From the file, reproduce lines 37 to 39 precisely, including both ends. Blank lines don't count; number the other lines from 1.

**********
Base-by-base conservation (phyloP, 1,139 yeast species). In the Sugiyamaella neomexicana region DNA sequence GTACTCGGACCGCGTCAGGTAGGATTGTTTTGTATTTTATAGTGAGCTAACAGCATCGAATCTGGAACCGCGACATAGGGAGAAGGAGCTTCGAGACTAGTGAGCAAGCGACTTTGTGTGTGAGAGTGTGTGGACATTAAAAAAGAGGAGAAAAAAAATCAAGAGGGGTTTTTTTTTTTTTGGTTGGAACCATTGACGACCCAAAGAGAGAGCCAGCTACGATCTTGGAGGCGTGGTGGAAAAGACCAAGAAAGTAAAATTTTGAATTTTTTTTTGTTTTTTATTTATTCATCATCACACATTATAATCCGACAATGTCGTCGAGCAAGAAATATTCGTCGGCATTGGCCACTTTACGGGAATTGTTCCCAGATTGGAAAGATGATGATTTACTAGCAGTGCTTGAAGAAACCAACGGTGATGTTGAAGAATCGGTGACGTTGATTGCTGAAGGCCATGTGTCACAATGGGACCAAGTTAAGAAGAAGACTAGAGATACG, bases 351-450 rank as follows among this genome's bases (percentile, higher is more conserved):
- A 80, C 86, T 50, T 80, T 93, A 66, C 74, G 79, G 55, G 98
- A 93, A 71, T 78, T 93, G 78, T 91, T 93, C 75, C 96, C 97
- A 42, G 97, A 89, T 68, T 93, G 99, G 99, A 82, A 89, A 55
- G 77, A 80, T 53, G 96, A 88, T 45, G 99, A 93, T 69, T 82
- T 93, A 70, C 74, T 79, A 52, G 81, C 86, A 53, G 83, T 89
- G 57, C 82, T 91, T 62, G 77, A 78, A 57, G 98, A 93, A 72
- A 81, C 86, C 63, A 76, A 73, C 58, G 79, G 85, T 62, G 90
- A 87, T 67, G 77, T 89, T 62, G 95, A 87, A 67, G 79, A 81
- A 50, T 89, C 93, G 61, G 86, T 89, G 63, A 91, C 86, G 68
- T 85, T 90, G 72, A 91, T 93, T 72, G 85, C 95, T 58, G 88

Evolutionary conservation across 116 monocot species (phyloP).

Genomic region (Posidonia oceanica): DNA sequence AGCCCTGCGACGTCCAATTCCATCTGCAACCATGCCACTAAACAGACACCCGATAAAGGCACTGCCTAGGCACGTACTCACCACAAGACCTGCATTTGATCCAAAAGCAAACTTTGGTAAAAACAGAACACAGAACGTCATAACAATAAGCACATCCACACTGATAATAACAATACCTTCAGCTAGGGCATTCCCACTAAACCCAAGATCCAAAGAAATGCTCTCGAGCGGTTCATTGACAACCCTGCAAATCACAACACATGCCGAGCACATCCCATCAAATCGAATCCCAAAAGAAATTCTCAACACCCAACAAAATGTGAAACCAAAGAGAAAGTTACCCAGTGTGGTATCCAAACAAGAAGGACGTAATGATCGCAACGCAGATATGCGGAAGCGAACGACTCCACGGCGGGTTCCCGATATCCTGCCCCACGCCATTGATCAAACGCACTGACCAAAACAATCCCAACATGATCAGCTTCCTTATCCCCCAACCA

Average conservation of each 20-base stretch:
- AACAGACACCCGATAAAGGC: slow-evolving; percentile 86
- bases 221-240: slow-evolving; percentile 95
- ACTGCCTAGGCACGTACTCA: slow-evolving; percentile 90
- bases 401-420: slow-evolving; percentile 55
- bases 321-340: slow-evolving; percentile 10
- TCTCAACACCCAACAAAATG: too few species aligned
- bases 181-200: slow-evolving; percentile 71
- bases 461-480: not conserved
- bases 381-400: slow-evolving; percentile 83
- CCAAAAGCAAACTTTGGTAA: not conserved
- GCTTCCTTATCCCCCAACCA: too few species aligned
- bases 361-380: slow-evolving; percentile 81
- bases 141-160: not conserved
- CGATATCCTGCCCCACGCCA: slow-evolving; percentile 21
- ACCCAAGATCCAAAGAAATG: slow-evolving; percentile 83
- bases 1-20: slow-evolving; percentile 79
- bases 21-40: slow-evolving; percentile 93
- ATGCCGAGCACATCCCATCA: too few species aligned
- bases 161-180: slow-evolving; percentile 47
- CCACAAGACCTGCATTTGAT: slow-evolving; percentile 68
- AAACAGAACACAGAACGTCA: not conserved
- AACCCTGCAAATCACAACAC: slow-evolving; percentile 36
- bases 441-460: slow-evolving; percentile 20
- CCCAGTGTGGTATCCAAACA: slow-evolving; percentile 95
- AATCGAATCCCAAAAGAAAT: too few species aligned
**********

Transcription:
- bases 441-460: slow-evolving; percentile 20
- CCCAGTGTGGTATCCAAACA: slow-evolving; percentile 95
- AATCGAATCCCAAAAGAAAT: too few species aligned